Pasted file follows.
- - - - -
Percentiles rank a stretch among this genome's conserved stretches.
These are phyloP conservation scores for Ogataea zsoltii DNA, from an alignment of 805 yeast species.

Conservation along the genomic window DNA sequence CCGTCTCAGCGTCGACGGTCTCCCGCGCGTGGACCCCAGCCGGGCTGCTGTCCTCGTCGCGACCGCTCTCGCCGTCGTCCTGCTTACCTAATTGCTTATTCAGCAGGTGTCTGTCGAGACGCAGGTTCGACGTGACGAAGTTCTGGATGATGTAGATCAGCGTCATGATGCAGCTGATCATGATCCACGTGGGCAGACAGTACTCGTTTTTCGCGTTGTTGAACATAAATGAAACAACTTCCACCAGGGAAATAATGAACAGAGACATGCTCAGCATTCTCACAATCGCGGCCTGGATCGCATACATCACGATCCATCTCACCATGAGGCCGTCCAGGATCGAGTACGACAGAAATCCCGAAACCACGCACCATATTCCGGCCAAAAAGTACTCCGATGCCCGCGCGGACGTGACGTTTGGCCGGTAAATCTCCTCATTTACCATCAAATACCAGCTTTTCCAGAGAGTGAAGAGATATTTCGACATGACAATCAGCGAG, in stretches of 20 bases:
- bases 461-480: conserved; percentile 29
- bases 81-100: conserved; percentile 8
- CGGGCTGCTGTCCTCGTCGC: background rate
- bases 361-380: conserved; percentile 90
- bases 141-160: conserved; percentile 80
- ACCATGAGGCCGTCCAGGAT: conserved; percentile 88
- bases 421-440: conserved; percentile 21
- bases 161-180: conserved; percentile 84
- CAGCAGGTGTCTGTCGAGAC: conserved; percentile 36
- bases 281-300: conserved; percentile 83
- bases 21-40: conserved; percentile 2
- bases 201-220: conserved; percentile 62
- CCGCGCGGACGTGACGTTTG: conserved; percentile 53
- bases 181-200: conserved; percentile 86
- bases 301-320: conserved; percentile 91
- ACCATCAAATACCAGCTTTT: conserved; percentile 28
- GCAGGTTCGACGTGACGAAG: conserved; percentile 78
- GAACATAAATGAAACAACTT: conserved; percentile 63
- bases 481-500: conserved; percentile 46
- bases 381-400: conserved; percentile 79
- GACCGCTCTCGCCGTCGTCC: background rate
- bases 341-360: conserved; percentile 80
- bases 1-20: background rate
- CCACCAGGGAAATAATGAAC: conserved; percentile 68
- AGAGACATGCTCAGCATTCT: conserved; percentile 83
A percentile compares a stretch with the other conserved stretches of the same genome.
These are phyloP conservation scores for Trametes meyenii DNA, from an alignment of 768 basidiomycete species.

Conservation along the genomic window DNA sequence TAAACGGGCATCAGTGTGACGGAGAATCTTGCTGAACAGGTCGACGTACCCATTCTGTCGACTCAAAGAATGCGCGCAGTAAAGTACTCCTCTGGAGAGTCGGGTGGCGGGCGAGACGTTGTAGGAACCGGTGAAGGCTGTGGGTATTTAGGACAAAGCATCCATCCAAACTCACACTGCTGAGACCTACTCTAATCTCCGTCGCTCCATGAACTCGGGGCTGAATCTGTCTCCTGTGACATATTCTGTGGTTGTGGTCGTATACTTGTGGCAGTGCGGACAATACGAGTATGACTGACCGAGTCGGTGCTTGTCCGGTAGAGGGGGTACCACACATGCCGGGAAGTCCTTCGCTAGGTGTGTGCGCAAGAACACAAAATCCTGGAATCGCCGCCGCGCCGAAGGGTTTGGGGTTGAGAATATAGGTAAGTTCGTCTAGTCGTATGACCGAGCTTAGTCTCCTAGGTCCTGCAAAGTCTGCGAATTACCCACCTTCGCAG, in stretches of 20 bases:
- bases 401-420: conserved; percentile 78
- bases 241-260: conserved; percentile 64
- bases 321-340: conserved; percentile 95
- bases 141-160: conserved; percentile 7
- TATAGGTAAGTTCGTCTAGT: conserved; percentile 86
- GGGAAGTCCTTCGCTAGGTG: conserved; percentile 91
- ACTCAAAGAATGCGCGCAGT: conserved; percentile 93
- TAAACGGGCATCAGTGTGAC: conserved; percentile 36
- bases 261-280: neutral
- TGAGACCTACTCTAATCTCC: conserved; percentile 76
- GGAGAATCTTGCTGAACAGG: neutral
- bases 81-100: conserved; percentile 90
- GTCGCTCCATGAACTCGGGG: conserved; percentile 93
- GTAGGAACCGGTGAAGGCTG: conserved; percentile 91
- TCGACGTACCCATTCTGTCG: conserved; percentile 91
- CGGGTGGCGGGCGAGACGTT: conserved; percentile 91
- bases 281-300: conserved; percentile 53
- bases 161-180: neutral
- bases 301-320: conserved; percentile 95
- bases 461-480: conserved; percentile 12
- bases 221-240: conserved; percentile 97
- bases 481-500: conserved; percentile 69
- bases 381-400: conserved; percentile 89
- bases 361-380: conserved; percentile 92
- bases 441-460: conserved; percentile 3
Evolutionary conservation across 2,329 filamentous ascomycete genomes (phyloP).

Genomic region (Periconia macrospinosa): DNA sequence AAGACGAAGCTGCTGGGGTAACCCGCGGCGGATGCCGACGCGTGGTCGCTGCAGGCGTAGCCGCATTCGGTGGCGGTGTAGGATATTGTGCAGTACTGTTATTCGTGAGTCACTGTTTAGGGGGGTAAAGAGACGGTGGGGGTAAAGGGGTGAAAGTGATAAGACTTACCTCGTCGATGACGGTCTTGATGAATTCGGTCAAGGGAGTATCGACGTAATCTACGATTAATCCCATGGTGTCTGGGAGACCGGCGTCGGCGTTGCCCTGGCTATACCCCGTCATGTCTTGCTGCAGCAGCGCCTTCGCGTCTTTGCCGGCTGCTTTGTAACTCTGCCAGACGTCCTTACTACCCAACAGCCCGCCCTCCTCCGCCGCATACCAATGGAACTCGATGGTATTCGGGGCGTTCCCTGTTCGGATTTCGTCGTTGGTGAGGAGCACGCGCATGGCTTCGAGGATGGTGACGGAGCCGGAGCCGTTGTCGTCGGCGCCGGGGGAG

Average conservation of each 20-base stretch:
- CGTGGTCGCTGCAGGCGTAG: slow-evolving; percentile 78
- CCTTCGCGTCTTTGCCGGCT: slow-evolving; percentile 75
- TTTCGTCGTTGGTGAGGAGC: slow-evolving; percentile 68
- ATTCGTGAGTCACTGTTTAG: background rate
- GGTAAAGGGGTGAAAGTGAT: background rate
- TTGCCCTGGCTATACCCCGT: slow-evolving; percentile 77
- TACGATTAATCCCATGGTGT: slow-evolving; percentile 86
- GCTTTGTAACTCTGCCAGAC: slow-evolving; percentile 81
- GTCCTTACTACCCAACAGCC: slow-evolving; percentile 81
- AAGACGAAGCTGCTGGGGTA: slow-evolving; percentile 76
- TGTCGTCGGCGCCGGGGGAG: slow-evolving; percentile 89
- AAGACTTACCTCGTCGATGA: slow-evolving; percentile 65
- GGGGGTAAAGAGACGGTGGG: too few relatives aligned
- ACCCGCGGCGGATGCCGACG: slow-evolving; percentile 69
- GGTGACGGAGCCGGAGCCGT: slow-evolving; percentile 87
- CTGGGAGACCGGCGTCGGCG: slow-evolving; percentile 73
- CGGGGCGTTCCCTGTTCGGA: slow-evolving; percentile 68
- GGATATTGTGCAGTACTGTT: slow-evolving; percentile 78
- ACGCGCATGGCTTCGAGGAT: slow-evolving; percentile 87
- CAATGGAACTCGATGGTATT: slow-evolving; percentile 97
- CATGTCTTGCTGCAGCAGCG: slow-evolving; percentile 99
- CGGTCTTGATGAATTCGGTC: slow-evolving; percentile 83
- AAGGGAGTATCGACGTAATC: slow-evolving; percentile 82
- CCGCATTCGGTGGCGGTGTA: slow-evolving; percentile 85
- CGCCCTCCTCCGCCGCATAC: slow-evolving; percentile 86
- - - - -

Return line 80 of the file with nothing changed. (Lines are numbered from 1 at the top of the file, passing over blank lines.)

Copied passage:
- CATGTCTTGCTGCAGCAGCG: slow-evolving; percentile 99